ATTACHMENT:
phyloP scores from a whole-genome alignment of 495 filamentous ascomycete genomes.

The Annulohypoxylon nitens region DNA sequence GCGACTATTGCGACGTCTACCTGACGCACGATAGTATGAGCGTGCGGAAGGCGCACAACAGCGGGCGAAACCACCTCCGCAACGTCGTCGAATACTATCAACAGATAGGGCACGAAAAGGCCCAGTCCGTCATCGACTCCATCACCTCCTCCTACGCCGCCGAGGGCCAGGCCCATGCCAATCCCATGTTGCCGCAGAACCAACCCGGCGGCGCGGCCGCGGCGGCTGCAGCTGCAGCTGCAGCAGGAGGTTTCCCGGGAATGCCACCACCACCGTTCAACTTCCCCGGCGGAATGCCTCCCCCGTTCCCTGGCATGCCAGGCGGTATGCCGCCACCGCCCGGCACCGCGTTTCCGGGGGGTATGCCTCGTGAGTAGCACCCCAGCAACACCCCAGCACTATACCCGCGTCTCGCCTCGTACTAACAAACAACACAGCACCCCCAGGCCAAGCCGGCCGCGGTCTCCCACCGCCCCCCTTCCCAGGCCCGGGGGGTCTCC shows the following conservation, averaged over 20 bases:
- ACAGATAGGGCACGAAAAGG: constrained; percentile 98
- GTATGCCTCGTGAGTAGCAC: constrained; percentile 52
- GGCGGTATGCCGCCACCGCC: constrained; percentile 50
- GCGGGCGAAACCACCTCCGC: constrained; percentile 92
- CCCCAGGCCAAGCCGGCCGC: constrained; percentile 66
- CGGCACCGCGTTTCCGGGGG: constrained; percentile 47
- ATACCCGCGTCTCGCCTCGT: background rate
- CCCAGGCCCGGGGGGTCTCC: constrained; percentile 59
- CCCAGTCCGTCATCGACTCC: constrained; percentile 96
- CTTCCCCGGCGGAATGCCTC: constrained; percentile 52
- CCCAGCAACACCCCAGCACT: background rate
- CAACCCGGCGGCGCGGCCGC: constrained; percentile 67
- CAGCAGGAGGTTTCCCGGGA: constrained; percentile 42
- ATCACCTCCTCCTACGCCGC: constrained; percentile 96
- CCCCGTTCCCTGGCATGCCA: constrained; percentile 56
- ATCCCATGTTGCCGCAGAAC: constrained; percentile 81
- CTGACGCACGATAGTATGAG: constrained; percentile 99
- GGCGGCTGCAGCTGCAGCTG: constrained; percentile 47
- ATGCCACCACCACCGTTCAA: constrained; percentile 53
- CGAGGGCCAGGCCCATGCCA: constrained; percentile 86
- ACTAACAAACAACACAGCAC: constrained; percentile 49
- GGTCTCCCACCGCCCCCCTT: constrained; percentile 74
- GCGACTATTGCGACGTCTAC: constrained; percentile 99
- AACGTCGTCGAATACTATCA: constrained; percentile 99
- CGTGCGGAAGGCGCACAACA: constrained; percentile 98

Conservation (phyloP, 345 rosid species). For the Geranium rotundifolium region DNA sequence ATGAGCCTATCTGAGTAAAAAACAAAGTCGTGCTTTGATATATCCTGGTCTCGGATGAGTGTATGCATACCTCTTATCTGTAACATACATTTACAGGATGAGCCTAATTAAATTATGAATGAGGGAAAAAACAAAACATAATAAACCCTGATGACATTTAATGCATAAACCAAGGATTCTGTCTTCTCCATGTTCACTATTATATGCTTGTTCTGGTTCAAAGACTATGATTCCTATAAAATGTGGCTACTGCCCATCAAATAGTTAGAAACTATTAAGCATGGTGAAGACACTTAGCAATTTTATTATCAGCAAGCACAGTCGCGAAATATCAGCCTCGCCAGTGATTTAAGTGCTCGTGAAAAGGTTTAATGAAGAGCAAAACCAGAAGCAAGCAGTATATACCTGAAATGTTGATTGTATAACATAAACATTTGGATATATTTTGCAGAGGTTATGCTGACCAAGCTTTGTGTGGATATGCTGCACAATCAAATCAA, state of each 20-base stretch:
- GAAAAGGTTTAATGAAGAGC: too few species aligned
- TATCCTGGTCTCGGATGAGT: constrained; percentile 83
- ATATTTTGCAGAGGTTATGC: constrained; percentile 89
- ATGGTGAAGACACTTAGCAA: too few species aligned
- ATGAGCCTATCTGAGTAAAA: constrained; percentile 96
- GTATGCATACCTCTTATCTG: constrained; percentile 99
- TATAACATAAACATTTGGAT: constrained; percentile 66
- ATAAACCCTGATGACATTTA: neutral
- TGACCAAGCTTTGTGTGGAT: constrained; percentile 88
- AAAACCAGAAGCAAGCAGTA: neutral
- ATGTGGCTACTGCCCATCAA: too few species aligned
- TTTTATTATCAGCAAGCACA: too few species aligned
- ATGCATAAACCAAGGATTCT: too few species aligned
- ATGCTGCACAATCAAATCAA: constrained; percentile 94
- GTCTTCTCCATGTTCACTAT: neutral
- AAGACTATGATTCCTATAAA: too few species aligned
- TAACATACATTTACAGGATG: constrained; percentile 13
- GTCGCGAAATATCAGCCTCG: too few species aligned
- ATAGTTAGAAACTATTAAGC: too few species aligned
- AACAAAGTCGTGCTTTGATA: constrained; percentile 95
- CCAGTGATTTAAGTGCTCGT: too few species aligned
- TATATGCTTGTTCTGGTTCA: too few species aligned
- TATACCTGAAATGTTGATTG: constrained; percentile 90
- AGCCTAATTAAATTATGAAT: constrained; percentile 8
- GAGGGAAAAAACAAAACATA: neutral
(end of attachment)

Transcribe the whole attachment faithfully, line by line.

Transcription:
phyloP scores from a whole-genome alignment of 495 filamentous ascomycete genomes.

The Annulohypoxylon nitens region DNA sequence GCGACTATTGCGACGTCTACCTGACGCACGATAGTATGAGCGTGCGGAAGGCGCACAACAGCGGGCGAAACCACCTCCGCAACGTCGTCGAATACTATCAACAGATAGGGCACGAAAAGGCCCAGTCCGTCATCGACTCCATCACCTCCTCCTACGCCGCCGAGGGCCAGGCCCATGCCAATCCCATGTTGCCGCAGAACCAACCCGGCGGCGCGGCCGCGGCGGCTGCAGCTGCAGCTGCAGCAGGAGGTTTCCCGGGAATGCCACCACCACCGTTCAACTTCCCCGGCGGAATGCCTCCCCCGTTCCCTGGCATGCCAGGCGGTATGCCGCCACCGCCCGGCACCGCGTTTCCGGGGGGTATGCCTCGTGAGTAGCACCCCAGCAACACCCCAGCACTATACCCGCGTCTCGCCTCGTACTAACAAACAACACAGCACCCCCAGGCCAAGCCGGCCGCGGTCTCCCACCGCCCCCCTTCCCAGGCCCGGGGGGTCTCC shows the following conservation, averaged over 20 bases:
- ACAGATAGGGCACGAAAAGG: constrained; percentile 98
- GTATGCCTCGTGAGTAGCAC: constrained; percentile 52
- GGCGGTATGCCGCCACCGCC: constrained; percentile 50
- GCGGGCGAAACCACCTCCGC: constrained; percentile 92
- CCCCAGGCCAAGCCGGCCGC: constrained; percentile 66
- CGGCACCGCGTTTCCGGGGG: constrained; percentile 47
- ATACCCGCGTCTCGCCTCGT: background rate
- CCCAGGCCCGGGGGGTCTCC: constrained; percentile 59
- CCCAGTCCGTCATCGACTCC: constrained; percentile 96
- CTTCCCCGGCGGAATGCCTC: constrained; percentile 52
- CCCAGCAACACCCCAGCACT: background rate
- CAACCCGGCGGCGCGGCCGC: constrained; percentile 67
- CAGCAGGAGGTTTCCCGGGA: constrained; percentile 42
- ATCACCTCCTCCTACGCCGC: constrained; percentile 96
- CCCCGTTCCCTGGCATGCCA: constrained; percentile 56
- ATCCCATGTTGCCGCAGAAC: constrained; percentile 81
- CTGACGCACGATAGTATGAG: constrained; percentile 99
- GGCGGCTGCAGCTGCAGCTG: constrained; percentile 47
- ATGCCACCACCACCGTTCAA: constrained; percentile 53
- CGAGGGCCAGGCCCATGCCA: constrained; percentile 86
- ACTAACAAACAACACAGCAC: constrained; percentile 49
- GGTCTCCCACCGCCCCCCTT: constrained; percentile 74
- GCGACTATTGCGACGTCTAC: constrained; percentile 99
- AACGTCGTCGAATACTATCA: constrained; percentile 99
- CGTGCGGAAGGCGCACAACA: constrained; percentile 98

Conservation (phyloP, 345 rosid species). For the Geranium rotundifolium region DNA sequence ATGAGCCTATCTGAGTAAAAAACAAAGTCGTGCTTTGATATATCCTGGTCTCGGATGAGTGTATGCATACCTCTTATCTGTAACATACATTTACAGGATGAGCCTAATTAAATTATGAATGAGGGAAAAAACAAAACATAATAAACCCTGATGACATTTAATGCATAAACCAAGGATTCTGTCTTCTCCATGTTCACTATTATATGCTTGTTCTGGTTCAAAGACTATGATTCCTATAAAATGTGGCTACTGCCCATCAAATAGTTAGAAACTATTAAGCATGGTGAAGACACTTAGCAATTTTATTATCAGCAAGCACAGTCGCGAAATATCAGCCTCGCCAGTGATTTAAGTGCTCGTGAAAAGGTTTAATGAAGAGCAAAACCAGAAGCAAGCAGTATATACCTGAAATGTTGATTGTATAACATAAACATTTGGATATATTTTGCAGAGGTTATGCTGACCAAGCTTTGTGTGGATATGCTGCACAATCAAATCAA, state of each 20-base stretch:
- GAAAAGGTTTAATGAAGAGC: too few species aligned
- TATCCTGGTCTCGGATGAGT: constrained; percentile 83
- ATATTTTGCAGAGGTTATGC: constrained; percentile 89
- ATGGTGAAGACACTTAGCAA: too few species aligned
- ATGAGCCTATCTGAGTAAAA: constrained; percentile 96
- GTATGCATACCTCTTATCTG: constrained; percentile 99
- TATAACATAAACATTTGGAT: constrained; percentile 66
- ATAAACCCTGATGACATTTA: neutral
- TGACCAAGCTTTGTGTGGAT: constrained; percentile 88
- AAAACCAGAAGCAAGCAGTA: neutral
- ATGTGGCTACTGCCCATCAA: too few species aligned
- TTTTATTATCAGCAAGCACA: too few species aligned
- ATGCATAAACCAAGGATTCT: too few species aligned
- ATGCTGCACAATCAAATCAA: constrained; percentile 94
- GTCTTCTCCATGTTCACTAT: neutral
- AAGACTATGATTCCTATAAA: too few species aligned
- TAACATACATTTACAGGATG: constrained; percentile 13
- GTCGCGAAATATCAGCCTCG: too few species aligned
- ATAGTTAGAAACTATTAAGC: too few species aligned
- AACAAAGTCGTGCTTTGATA: constrained; percentile 95
- CCAGTGATTTAAGTGCTCGT: too few species aligned
- TATATGCTTGTTCTGGTTCA: too few species aligned
- TATACCTGAAATGTTGATTG: constrained; percentile 90
- AGCCTAATTAAATTATGAAT: constrained; percentile 8
- GAGGGAAAAAACAAAACATA: neutral